Album Review: The Lonely Island – Turtleneck & Chain




    On the surface, it seems a little silly to give a real review to a fake rap album. But The Lonely Island is not your average musical comedy group. They nab huge guest spots and write soaring hooks around songs that are good enough to make you have to decide between singing along and cracking up. Plus, with a Grammy nomination under their belts, they know how important they are to the music world (“We invented this fake rap shit/the world needs us!”). Who are we to argue with them? The dudes are back, and that’s never a bad thing.

    Turtleneck & Chain starts out strong – the boys bring the laughs fast and furious for the first four songs. Album opener “We’re Back” is a perfect send-up of any big name rap album intro – complete with Jorma Taccone as the hype man – that juxtaposes the hard rap feel with the very un-rap lyrical content about the their own impotence. Like many of their songs, the next track “Mama” is a one-note joke – but like many others, it’s so funny that it doesn’t matter.

    The boys get to Turtleneck & Chain’s major highlight fast, as the Akon-featuring “I Just Had Sex” comes in just under four minutes into the album. In terms of viral internet impact, “I Just Had Sex” is up there with  “Dick in a Box” and “Jizz in My Pants” as one of their mega hits. With over 90 million (and counting) YouTube views, it’s unquestionably the most popular song on the album – only the “Dick in a Box” sequel “Motherlover” even comes somewhat close. Both of these hits work well on the album without their visual counterparts. The sheer joy of “Sex” especially oozes off the record, and it’s always great to hear Justin Timberlake singing again in any capacity (seriously, JT, come back to music), even if it’s all about him loving Andy Samberg’s mother (“Imma be the syrup, she can be my waffle”).

    The guest list on this record is impressive – with everyone from Michael Bolton to Nicki Minaj – but some of them work much better than others. Michael Bolton in particular gets put to good use in “Jack Sparrow” – the boys just want to make a sexy club jam, but Bolton is distracted by the Pirates of the Caribbean marathon he just watched and ends up singing about Jack Sparrow instead, much to the chagrin of Samberg and the gang. It’s a great gag that gets better when put to video, but it still plays almost as well in simple audio. On the other hand, Beck apparently showed up on “Attracted to Us”, but it’s easy to miss if you aren’t looking for it, as he’s mostly relegated to being a backup singer. Others still are just there – Snoop Dogg’s guest verse seems like it could have shown up on any Snoop-featuring track. Yes, he’s singing about fluffy turtlenecks and sippin’ on light beer, but seeing as how he’s become a big parody of himself these days, it doesn’t seem too far off anyways.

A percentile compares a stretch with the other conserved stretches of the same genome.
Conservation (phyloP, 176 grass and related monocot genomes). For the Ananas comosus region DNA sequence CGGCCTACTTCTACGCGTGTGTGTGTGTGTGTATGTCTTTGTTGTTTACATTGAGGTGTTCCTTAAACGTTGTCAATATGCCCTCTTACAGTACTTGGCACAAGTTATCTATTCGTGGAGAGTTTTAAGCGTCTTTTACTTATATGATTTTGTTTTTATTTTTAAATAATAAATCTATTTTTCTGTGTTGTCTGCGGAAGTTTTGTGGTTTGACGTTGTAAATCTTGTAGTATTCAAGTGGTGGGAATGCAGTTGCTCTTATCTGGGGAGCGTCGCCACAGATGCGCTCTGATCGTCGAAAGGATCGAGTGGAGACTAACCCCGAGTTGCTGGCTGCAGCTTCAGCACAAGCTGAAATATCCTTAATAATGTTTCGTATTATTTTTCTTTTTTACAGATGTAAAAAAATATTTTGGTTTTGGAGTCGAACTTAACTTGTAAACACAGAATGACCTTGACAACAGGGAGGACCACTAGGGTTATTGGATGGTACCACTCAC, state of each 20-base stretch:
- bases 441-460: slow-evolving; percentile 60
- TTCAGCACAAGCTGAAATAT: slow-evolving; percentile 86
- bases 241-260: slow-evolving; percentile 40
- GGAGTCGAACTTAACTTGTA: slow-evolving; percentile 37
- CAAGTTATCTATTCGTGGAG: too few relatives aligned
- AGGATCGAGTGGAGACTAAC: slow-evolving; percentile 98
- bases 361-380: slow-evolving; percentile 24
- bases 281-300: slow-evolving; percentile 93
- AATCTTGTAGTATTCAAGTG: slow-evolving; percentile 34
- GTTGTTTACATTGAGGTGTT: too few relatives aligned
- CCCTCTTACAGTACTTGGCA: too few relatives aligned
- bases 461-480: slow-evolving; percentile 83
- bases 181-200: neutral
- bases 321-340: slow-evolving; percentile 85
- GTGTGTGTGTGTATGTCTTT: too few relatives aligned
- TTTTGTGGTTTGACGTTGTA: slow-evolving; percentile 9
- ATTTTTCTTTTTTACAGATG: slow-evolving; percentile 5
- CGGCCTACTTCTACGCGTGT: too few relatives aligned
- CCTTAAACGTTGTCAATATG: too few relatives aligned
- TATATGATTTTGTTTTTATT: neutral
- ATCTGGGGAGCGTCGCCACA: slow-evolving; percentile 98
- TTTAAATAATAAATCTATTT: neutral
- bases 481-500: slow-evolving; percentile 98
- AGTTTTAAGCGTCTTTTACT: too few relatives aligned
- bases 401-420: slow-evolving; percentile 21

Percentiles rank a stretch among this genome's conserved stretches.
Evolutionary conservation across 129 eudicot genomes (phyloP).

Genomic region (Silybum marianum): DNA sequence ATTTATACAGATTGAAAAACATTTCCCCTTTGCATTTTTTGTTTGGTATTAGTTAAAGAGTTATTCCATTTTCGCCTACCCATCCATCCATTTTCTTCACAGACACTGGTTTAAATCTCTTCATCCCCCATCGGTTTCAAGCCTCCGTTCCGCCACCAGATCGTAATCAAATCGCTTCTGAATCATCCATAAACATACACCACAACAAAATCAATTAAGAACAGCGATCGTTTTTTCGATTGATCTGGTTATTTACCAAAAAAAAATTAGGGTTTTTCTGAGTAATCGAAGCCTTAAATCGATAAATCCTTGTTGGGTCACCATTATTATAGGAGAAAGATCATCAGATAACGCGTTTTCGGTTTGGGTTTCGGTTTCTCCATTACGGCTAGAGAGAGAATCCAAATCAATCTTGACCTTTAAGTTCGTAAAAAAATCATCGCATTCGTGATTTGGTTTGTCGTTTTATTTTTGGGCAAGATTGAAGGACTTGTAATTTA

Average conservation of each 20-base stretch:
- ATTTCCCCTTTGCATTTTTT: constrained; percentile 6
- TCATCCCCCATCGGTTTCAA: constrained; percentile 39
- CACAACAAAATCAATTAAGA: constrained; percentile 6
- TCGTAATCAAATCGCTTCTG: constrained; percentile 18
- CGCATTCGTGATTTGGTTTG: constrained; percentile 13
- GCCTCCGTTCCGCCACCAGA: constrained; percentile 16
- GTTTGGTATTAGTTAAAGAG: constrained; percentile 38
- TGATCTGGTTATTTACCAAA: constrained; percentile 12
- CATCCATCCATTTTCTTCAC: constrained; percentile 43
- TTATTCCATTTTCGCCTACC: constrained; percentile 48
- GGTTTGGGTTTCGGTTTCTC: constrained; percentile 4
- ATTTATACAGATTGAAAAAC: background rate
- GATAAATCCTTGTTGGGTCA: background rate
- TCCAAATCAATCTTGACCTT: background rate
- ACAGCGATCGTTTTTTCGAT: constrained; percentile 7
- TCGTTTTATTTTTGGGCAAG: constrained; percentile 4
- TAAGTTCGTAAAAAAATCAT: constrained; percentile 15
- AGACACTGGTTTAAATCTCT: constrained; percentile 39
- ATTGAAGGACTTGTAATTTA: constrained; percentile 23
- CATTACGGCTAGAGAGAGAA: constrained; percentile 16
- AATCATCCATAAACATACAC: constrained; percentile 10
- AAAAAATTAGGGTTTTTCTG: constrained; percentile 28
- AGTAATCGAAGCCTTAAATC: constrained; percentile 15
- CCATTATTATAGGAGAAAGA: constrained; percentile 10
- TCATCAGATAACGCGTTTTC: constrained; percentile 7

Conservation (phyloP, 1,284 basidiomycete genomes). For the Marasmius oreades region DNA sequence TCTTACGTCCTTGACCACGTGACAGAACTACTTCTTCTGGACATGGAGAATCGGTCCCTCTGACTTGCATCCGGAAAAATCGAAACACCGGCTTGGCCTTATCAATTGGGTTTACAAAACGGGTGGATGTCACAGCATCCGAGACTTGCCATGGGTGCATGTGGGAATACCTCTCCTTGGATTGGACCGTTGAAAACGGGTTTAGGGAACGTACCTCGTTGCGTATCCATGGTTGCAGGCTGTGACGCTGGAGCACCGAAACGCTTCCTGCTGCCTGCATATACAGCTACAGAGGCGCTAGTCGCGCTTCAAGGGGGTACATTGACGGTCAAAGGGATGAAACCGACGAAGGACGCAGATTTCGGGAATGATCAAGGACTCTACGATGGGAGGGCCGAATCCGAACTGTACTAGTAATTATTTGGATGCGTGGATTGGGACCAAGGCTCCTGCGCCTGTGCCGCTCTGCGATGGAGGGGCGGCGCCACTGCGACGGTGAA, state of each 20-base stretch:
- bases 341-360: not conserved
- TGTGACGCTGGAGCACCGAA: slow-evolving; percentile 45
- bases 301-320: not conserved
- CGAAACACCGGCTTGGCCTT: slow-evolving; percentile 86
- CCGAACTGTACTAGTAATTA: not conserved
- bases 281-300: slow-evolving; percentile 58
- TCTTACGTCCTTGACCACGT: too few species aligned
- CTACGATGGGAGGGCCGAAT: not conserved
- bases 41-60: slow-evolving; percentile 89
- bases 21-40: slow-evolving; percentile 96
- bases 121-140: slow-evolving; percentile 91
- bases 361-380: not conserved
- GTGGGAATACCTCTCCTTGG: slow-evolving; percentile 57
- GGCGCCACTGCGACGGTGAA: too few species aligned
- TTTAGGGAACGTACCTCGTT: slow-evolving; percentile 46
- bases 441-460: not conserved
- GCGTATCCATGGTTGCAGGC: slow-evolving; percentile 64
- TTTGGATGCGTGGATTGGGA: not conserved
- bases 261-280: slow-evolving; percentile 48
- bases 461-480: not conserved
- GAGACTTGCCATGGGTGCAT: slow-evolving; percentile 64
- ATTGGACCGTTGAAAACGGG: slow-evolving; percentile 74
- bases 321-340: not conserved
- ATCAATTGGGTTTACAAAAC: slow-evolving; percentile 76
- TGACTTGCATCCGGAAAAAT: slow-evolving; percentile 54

Just like Incredibad, the non-digital short songs are a mixed bag. Even the most uneven ones have their moments, but only a couple really live up to their SNL-appearing counterparts. The title track is just a wonderfully silly rap song, while “No Homo” is a fantastic parody of the dumb trend of rappers tossing around “no homo” to defend themselves against sounding gay. Predictably, the song ends up with at least one of the dudes coming out of the closet (but, “no homo”!) and then just as the album began, there’s a great take on any-given-album’s outro. The dudes wear some of their influences on their sleeves this time around, as “Rocky” is just a more outrageous (and gory) take on DJ Jazzy Jeff & the Fresh Prince’s “I Think I Can Beat Mike Tyson”, while “Trouble on Dookie Island” is a pitch-perfect Ghostface Killah parody. If it weren’t so ridiculous (and wasn’t about poop), it wouldn’t sound too out of place on FishScale – the dudes never stop rapping for a hook, and it’s got a Scarface audio clip in there for good measure.

    In the end, Turtleneck & Chain ends up being about on par with Incredibad – maybe even a bit better, regardless of the flaws. This is not something that is meant to be overly scrutinized. This is a comedy album that just happens to have more catchy songs than your average pop radio album. Yes, the lyrics are sophomoric and vulgar, but why the hell would you want it any other way? Pop it in, sing along, and prepare to laugh your ass off.